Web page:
Types of Questions that can be used in a Survey Research

Questionnaires can be an effective means of measuring the behaviour, attitudes, preferences, opinions and intentions of relatively large numbers of subjects more cheaply and quickly than other methods.

Types of questions that can be used in a survey research.

Questionnaires can be an effective means of measuring the behaviour, attitudes, preferences, opinions and intentions of relatively large numbers of subjects more cheaply and quickly than other methods.

Survey questions can be divided into two broad types:
1) Closed questions: They structure the answer by allowing only answers which fit into categories that have been decided in advance by the researcher.

a) Dichotomous Questions: Questions having two possible responses such as Yes/No, True/False or Agree/Disagree.

b) Questions Based on Level of Measurement: The level of measurement decides how to interpret the data from that variable and the statistical analyses appropriate to use. Following are the various levels of measurement:
i) In nominal measurement the numerical values just 'name' the attribute uniquely. No ordering of the cases is implied. Ex: we measure occupation using a nominal question. The number, next to each response has no meaning except as a placeholder for that response.
ii) In ordinal measurement the attributes can be rank-ordered. Here, distances between attributes do not have any meaning.
Ex: We might ask respondents to rank order their preferences for presidential candidates by putting a 1, 2, 3 or 4 next to the candidate, where 1 is the respondent's first choice.
iii) In interval measurement the distance between attributes does have meaning.
(1) Traditional 1-to-5 rating (or 1-to-7, or 1-to-9, etc.)/Likert response scale: Here, we ask an opinion question on a 1-to-5 bipolar scale (there is a neutral point and the two ends of the scale are at opposite positions of the opinion).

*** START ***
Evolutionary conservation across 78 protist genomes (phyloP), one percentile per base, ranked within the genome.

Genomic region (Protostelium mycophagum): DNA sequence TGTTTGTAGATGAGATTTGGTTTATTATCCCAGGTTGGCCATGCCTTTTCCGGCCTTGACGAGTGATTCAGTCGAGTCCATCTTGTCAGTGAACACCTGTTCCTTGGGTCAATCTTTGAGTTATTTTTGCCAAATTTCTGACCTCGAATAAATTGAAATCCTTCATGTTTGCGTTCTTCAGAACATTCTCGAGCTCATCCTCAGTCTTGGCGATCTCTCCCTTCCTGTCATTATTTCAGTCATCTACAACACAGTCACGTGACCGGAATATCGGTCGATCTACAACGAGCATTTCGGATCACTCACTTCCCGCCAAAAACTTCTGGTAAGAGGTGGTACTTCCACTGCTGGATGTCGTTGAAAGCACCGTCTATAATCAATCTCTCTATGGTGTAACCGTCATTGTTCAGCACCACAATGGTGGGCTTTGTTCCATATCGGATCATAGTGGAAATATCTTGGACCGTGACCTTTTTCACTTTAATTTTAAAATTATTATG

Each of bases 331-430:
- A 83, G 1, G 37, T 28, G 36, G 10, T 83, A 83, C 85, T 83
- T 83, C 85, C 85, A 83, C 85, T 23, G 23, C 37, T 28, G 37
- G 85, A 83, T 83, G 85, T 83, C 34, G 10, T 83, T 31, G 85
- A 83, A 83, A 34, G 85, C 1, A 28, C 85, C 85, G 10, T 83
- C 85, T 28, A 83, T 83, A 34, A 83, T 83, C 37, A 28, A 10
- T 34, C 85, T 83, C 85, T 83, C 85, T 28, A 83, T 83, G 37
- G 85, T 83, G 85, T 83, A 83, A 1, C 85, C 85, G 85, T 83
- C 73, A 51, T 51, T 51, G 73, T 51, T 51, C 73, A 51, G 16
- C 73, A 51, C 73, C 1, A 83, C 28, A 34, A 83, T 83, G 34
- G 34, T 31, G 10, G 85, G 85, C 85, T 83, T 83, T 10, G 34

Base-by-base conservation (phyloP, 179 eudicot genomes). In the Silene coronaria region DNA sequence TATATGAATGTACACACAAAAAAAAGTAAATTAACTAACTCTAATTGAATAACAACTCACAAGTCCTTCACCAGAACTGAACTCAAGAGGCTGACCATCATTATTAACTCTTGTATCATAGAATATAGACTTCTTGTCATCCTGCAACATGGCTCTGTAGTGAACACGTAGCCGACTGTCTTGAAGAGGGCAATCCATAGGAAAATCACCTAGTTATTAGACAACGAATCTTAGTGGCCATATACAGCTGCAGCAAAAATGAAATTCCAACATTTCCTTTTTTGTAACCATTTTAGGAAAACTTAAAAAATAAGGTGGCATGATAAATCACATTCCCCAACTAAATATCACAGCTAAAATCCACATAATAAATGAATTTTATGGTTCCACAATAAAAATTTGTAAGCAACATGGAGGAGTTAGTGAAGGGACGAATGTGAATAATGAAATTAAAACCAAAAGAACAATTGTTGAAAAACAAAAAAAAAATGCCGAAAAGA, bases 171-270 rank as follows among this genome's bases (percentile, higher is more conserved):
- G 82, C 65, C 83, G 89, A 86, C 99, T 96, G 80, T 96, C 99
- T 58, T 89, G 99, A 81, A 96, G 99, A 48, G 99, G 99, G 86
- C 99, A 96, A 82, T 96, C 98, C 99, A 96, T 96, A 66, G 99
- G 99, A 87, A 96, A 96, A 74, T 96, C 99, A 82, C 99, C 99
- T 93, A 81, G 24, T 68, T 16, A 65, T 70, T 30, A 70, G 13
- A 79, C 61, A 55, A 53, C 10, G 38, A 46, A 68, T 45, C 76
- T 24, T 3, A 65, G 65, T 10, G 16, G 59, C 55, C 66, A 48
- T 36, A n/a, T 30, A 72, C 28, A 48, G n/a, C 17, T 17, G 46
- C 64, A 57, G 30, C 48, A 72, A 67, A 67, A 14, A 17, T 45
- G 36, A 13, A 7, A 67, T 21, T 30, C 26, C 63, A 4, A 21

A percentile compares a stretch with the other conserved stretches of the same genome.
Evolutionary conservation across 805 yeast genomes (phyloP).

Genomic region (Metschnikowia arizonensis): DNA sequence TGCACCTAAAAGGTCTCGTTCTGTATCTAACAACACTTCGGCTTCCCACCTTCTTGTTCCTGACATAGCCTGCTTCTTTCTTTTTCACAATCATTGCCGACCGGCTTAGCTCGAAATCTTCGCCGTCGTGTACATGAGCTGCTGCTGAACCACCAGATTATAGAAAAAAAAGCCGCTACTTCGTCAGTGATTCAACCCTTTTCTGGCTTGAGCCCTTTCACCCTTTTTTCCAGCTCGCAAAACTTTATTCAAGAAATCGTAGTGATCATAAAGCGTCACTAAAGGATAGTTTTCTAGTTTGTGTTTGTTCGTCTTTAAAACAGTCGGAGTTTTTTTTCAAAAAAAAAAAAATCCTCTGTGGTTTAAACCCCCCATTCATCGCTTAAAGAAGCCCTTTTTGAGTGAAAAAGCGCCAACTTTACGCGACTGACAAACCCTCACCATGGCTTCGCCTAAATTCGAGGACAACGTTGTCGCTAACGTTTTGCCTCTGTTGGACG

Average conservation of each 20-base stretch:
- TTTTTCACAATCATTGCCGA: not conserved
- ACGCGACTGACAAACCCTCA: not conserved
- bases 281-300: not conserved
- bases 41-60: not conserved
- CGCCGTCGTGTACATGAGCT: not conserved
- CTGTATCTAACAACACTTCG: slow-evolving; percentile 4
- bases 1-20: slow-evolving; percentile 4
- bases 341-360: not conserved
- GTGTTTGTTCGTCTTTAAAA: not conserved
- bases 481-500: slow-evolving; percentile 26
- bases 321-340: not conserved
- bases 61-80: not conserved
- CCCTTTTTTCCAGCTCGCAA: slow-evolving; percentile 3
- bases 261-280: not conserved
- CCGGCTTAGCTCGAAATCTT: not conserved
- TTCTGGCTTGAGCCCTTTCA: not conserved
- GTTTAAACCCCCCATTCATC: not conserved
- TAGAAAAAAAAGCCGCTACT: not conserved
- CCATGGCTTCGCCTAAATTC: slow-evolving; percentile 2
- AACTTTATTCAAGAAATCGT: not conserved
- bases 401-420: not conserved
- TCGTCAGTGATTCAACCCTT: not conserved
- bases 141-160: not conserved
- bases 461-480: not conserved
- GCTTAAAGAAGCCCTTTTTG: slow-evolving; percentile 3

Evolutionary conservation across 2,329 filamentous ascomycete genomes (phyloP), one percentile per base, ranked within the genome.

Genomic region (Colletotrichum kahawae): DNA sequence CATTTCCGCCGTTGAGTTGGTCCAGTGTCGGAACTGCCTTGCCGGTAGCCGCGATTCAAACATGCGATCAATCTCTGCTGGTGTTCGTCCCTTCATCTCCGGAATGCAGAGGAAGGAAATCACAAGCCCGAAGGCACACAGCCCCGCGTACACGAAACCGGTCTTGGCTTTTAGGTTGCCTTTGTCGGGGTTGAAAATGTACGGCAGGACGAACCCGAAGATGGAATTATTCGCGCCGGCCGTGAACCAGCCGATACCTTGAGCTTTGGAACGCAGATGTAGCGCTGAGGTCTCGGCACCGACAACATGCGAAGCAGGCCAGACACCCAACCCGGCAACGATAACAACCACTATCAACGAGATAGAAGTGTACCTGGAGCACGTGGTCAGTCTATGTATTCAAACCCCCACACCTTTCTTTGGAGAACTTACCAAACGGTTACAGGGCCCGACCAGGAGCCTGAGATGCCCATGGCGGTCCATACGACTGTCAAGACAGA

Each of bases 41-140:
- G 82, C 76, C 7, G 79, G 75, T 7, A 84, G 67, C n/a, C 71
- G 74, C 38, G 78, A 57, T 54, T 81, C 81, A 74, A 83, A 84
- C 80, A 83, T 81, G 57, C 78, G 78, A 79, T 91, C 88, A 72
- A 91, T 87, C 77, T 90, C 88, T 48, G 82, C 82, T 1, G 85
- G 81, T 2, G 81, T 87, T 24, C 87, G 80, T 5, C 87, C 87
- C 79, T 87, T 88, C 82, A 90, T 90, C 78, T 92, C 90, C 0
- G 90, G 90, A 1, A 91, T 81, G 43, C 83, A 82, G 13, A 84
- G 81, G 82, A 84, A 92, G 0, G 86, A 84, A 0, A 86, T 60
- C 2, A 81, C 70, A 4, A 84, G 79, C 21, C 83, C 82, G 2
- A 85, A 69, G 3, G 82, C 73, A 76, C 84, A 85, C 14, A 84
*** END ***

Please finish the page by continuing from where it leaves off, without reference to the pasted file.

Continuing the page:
(2) Semantic differential: Here, an object is assessed by the respondent on a set of bipolar adjective pairs (using 5-point rating scale).
(3) Cumulative or Guttman scale: Here, the respondent checks each item with which they agree. The items themselves are constructed so that they are cumulative.

Filter or Contingency Questions
Sometimes you have to ask the respondent one question in order to determine if they are qualified or experienced enough to answer a subsequent one. This requires using a filter or contingency question.

2) Open Questions: They enable the respondent to answer in as much detail as they like in their own words. Example: “can you tell me how happy you feel right now?”

They provide a rich source of qualitative information (i.e. more descriptive than numerical) as there is no restriction to the response. These give no pre-set answer options and instead allow the respondents to put down exactly what they like in their own words. Used for complex questions that cannot be answered in simple categories.

However, they are harder to analyse and make comparisons from.

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Survey research uses open and closed questions to collect quantitative and qualitative data. The closed questions can be categorised as Dichotomous questions or by level of measurement into nominal, ordinal, interval and ratio scales. Filter questions are used to determine if respondent is eligible to answer the following questions.


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